Thickly apply the Valspar’s Antiquing Glaze, a black glaze over an area you can work in about 15 minutes (dilute with their clear glaze for longer working time if you need more then 15 minutes) .

With a clean rag (cut up t-shirt), work the glaze into the crevices with a circular motion. The crevices is where you will want the glaze to remain so you remove the glaze from flat surfaces.

If you have removed too much glaze, just reapply with your paintbrush, working it back into the crevices.

The end wipe should be in the direction of the wood. For example the long sides were an even stroke all the way across; the short sides an even stroke. Match the wood grain with your strokes and lift off at the end so there is no end mark with your rag or brush (similar to dragging).

click photo for closeup comparison

Once the second door is finished, the two doors are compared to make sure the glaze looks the same on both doors. That’s why it’s best to have one person to do the project, the amount of pressure, amount removed, will be more consistent.

 
Glazed detail on moulding
Three coats of wipe-on, water based poly with the 2nd coat steel wooled. If this bathroom had a tub/shower, I would have used a different topcoat as the wipe-on poly isn’t extremely durable but will be fine for the light use of this room. 

Want to see more about base moulding and moulding projects? There’s more on the blog right here

Want to see more about cabinets? There’s more on the blog right here….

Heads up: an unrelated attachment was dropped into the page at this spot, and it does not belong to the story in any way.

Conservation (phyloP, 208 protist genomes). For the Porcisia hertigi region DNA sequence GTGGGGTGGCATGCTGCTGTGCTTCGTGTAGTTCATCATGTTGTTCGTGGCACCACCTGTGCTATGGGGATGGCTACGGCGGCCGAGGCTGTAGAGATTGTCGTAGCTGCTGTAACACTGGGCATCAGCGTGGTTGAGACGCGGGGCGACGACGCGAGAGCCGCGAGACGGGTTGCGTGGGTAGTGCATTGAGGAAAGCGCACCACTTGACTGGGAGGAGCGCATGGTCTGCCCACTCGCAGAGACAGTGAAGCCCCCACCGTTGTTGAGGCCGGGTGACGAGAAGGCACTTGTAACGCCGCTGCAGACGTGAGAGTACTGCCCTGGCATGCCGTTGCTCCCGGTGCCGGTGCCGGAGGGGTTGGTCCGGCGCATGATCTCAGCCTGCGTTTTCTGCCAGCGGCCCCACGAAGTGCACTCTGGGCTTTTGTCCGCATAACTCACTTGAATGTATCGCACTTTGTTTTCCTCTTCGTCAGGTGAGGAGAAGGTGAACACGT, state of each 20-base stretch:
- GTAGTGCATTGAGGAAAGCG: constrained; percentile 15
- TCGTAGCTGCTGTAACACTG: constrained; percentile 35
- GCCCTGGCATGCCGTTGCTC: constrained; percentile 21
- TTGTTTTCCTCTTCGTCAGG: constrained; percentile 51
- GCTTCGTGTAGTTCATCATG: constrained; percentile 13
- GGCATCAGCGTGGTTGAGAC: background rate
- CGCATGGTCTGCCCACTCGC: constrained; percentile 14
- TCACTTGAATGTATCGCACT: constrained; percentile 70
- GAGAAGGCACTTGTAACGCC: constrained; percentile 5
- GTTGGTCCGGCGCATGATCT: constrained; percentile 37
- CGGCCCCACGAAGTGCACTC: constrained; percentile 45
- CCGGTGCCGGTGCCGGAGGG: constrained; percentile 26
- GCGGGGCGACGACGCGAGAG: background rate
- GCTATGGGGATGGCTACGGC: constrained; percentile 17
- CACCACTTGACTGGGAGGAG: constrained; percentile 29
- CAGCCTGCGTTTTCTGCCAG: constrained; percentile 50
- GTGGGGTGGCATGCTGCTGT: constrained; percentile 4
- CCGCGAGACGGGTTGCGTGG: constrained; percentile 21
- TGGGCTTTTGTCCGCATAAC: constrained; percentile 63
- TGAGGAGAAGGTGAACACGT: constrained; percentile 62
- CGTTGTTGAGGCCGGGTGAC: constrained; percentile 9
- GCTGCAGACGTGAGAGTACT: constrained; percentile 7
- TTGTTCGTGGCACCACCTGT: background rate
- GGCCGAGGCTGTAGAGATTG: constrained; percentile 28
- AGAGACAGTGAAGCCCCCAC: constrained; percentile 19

Room: Laundry area ~ finished!

The original planning for the laundry room was in this blog post

What strikes me from looking at the before photos is the original room gave an institutional vibe that translated to “hurry and get the job done — and leave!!”:

  • The shelves and pantry were helpful in storing items, but they gave the room a claustophobic feeling.
  • The off-white color of the cabinetry did not help the room look “clean” or fresh.
  • The room looked like an after-thought; the unframed bulletin board contributed to that feeling.
  • The light from the ceiling fluorescent fixture, though serviceable, gave the feeling you were in a warehouse.

Here are the finished laundry room photos!
Color variations on walls are due to lighting, flash on camera etc…

Walls ~ While the Venetian Plaster was a huge pain in the neck, I LOVE the look as does hubby. I was really surprised at how much dimension it adds an otherwise blah room.

Wall Art ~ I looked at a lot of art for this room. Originally, I was considering some sepia toned, beach prints, but decided to try this photo, pop art of flowers. Boy, I was glad that I did! I brought the orange from the flowers and added it to the bulletin board’s frame with spray paint.